I wasn't going to visit him that day.  It was one of those momentary flashes that come over you when you're between projects and just plain bored.  I figure what the hell, I'll visit dad and share some quality time with him.  When mom went off to live in the jungle, dad became more concerned about the time we spent together.  He'd take me everywhere with him, camping, field trips, vacations.  We were a team.  He was trying to make up for losing my mom, I suppose.  In the beginning I thought I understood, but the more I thought about it as I was growing up I finally had to conclude that my dad was a complete and total asshole.  I even told him that once to his face.  I said, "Dad, you're an asshole."  It was the day after I graduated from high school.  And then I told him he was an asshole on one other occasion.  It was when I explained to him what I wanted to do in life.  He thought being an artist who painted pictures of dead people with their cremated ashes was not the most auspicious choice.  Auspicious.  That was his word.  I had the last laugh, though.  I've made a pretty good living painting pictures with dead people's ashes mixed into the colors.  It's pretty cool.  I call it "mort-art."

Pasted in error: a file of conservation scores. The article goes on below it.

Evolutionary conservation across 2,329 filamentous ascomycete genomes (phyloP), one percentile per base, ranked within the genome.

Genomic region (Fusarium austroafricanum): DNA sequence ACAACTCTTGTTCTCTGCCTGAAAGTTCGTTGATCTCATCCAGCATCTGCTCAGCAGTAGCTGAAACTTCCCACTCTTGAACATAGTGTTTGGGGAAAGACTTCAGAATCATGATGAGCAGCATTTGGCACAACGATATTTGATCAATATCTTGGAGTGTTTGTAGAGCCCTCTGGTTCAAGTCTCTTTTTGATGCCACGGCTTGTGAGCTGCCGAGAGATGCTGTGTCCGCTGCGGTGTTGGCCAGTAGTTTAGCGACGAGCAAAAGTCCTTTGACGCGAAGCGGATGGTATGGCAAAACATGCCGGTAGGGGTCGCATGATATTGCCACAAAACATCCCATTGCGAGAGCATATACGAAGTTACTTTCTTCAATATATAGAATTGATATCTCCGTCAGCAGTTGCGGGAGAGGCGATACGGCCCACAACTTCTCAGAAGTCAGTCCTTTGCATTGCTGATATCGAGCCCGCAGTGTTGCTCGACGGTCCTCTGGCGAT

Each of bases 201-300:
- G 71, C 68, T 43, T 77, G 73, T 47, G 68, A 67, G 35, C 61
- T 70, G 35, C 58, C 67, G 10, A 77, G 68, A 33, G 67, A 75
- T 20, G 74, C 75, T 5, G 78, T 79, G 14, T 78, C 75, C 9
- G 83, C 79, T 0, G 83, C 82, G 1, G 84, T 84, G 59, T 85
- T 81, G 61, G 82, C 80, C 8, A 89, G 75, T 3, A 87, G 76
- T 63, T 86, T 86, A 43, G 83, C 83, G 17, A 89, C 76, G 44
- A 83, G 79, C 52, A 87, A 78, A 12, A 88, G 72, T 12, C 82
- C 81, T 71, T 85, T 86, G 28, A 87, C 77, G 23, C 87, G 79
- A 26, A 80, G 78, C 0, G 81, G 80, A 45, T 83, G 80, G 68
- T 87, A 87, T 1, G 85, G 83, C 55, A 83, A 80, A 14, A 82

Anyway, I had some free time that day and decided to pay him a visit. Well, you can imagine what happened when I found out what was going on.




Once we was in the house, first thing Mr. Blanco does is pick up this instrument off a table, pushed his finger over it and then began talking into it.